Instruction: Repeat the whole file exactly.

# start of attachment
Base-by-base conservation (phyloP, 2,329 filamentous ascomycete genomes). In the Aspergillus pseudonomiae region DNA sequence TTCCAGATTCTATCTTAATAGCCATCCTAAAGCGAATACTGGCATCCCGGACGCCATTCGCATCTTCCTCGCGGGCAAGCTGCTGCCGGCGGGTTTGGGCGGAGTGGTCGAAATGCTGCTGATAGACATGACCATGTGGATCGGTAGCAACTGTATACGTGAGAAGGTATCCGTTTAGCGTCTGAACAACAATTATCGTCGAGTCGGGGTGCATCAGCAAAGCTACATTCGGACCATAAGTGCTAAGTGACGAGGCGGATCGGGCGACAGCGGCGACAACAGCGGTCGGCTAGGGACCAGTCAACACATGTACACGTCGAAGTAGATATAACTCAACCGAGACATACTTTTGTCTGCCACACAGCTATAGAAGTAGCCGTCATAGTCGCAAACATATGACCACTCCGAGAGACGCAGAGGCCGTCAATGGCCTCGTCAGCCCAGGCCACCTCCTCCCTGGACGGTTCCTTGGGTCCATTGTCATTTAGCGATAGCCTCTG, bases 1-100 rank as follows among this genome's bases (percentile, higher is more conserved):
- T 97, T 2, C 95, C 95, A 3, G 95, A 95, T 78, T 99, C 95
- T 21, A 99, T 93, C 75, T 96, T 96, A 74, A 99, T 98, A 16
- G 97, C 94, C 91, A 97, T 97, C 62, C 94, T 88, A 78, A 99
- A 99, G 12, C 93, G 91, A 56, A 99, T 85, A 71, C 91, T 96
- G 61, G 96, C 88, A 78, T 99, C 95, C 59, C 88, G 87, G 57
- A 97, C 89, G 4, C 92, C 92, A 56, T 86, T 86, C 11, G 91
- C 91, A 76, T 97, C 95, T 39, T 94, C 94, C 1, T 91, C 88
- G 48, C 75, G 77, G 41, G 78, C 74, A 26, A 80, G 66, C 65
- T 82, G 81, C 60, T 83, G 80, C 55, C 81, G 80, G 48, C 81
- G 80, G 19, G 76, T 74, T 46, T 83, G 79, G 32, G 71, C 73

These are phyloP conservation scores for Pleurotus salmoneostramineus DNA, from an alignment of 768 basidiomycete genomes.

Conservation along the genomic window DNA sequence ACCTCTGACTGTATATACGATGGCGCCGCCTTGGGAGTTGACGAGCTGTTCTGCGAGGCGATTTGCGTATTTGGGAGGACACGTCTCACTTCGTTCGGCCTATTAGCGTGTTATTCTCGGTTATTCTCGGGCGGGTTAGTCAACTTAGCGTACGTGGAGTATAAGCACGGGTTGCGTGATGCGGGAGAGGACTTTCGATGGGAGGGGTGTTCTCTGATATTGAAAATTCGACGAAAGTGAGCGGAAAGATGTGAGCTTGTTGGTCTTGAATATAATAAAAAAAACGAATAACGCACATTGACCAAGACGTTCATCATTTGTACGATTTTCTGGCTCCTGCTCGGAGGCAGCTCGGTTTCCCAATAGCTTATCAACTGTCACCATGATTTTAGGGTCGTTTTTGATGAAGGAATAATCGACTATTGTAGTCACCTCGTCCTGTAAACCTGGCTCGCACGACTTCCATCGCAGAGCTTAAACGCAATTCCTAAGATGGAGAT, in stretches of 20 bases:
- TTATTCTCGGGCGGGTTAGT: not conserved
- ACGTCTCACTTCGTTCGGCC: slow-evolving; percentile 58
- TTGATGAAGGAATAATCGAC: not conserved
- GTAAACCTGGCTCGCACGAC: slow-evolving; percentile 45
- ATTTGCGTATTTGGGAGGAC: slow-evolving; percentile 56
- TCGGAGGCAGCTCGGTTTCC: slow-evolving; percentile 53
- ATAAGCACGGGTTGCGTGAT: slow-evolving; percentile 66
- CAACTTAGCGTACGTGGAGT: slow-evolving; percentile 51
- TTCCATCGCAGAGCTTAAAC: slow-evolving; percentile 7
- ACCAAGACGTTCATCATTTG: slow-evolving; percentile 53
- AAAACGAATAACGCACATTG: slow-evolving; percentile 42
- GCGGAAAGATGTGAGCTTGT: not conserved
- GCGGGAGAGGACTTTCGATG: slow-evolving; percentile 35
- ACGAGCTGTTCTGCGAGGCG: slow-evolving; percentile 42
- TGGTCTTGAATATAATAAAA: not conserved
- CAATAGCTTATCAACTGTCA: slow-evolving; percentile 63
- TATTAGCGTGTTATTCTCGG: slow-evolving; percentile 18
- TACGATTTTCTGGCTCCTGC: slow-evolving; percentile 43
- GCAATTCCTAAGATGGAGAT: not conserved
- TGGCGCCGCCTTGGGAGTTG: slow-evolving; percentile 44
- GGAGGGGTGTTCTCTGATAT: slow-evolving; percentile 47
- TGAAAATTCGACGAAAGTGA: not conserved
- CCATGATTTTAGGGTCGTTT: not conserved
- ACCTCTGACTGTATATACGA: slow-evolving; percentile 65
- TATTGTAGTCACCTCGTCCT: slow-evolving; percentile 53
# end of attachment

Base-by-base conservation (phyloP, 2,329 filamentous ascomycete genomes). In the Aspergillus pseudonomiae region DNA sequence TTCCAGATTCTATCTTAATAGCCATCCTAAAGCGAATACTGGCATCCCGGACGCCATTCGCATCTTCCTCGCGGGCAAGCTGCTGCCGGCGGGTTTGGGCGGAGTGGTCGAAATGCTGCTGATAGACATGACCATGTGGATCGGTAGCAACTGTATACGTGAGAAGGTATCCGTTTAGCGTCTGAACAACAATTATCGTCGAGTCGGGGTGCATCAGCAAAGCTACATTCGGACCATAAGTGCTAAGTGACGAGGCGGATCGGGCGACAGCGGCGACAACAGCGGTCGGCTAGGGACCAGTCAACACATGTACACGTCGAAGTAGATATAACTCAACCGAGACATACTTTTGTCTGCCACACAGCTATAGAAGTAGCCGTCATAGTCGCAAACATATGACCACTCCGAGAGACGCAGAGGCCGTCAATGGCCTCGTCAGCCCAGGCCACCTCCTCCCTGGACGGTTCCTTGGGTCCATTGTCATTTAGCGATAGCCTCTG, bases 1-100 rank as follows among this genome's bases (percentile, higher is more conserved):
- T 97, T 2, C 95, C 95, A 3, G 95, A 95, T 78, T 99, C 95
- T 21, A 99, T 93, C 75, T 96, T 96, A 74, A 99, T 98, A 16
- G 97, C 94, C 91, A 97, T 97, C 62, C 94, T 88, A 78, A 99
- A 99, G 12, C 93, G 91, A 56, A 99, T 85, A 71, C 91, T 96
- G 61, G 96, C 88, A 78, T 99, C 95, C 59, C 88, G 87, G 57
- A 97, C 89, G 4, C 92, C 92, A 56, T 86, T 86, C 11, G 91
- C 91, A 76, T 97, C 95, T 39, T 94, C 94, C 1, T 91, C 88
- G 48, C 75, G 77, G 41, G 78, C 74, A 26, A 80, G 66, C 65
- T 82, G 81, C 60, T 83, G 80, C 55, C 81, G 80, G 48, C 81
- G 80, G 19, G 76, T 74, T 46, T 83, G 79, G 32, G 71, C 73

These are phyloP conservation scores for Pleurotus salmoneostramineus DNA, from an alignment of 768 basidiomycete genomes.

Conservation along the genomic window DNA sequence ACCTCTGACTGTATATACGATGGCGCCGCCTTGGGAGTTGACGAGCTGTTCTGCGAGGCGATTTGCGTATTTGGGAGGACACGTCTCACTTCGTTCGGCCTATTAGCGTGTTATTCTCGGTTATTCTCGGGCGGGTTAGTCAACTTAGCGTACGTGGAGTATAAGCACGGGTTGCGTGATGCGGGAGAGGACTTTCGATGGGAGGGGTGTTCTCTGATATTGAAAATTCGACGAAAGTGAGCGGAAAGATGTGAGCTTGTTGGTCTTGAATATAATAAAAAAAACGAATAACGCACATTGACCAAGACGTTCATCATTTGTACGATTTTCTGGCTCCTGCTCGGAGGCAGCTCGGTTTCCCAATAGCTTATCAACTGTCACCATGATTTTAGGGTCGTTTTTGATGAAGGAATAATCGACTATTGTAGTCACCTCGTCCTGTAAACCTGGCTCGCACGACTTCCATCGCAGAGCTTAAACGCAATTCCTAAGATGGAGAT, in stretches of 20 bases:
- TTATTCTCGGGCGGGTTAGT: not conserved
- ACGTCTCACTTCGTTCGGCC: slow-evolving; percentile 58
- TTGATGAAGGAATAATCGAC: not conserved
- GTAAACCTGGCTCGCACGAC: slow-evolving; percentile 45
- ATTTGCGTATTTGGGAGGAC: slow-evolving; percentile 56
- TCGGAGGCAGCTCGGTTTCC: slow-evolving; percentile 53
- ATAAGCACGGGTTGCGTGAT: slow-evolving; percentile 66
- CAACTTAGCGTACGTGGAGT: slow-evolving; percentile 51
- TTCCATCGCAGAGCTTAAAC: slow-evolving; percentile 7
- ACCAAGACGTTCATCATTTG: slow-evolving; percentile 53
- AAAACGAATAACGCACATTG: slow-evolving; percentile 42
- GCGGAAAGATGTGAGCTTGT: not conserved
- GCGGGAGAGGACTTTCGATG: slow-evolving; percentile 35
- ACGAGCTGTTCTGCGAGGCG: slow-evolving; percentile 42
- TGGTCTTGAATATAATAAAA: not conserved
- CAATAGCTTATCAACTGTCA: slow-evolving; percentile 63
- TATTAGCGTGTTATTCTCGG: slow-evolving; percentile 18
- TACGATTTTCTGGCTCCTGC: slow-evolving; percentile 43
- GCAATTCCTAAGATGGAGAT: not conserved
- TGGCGCCGCCTTGGGAGTTG: slow-evolving; percentile 44
- GGAGGGGTGTTCTCTGATAT: slow-evolving; percentile 47
- TGAAAATTCGACGAAAGTGA: not conserved
- CCATGATTTTAGGGTCGTTT: not conserved
- ACCTCTGACTGTATATACGA: slow-evolving; percentile 65
- TATTGTAGTCACCTCGTCCT: slow-evolving; percentile 53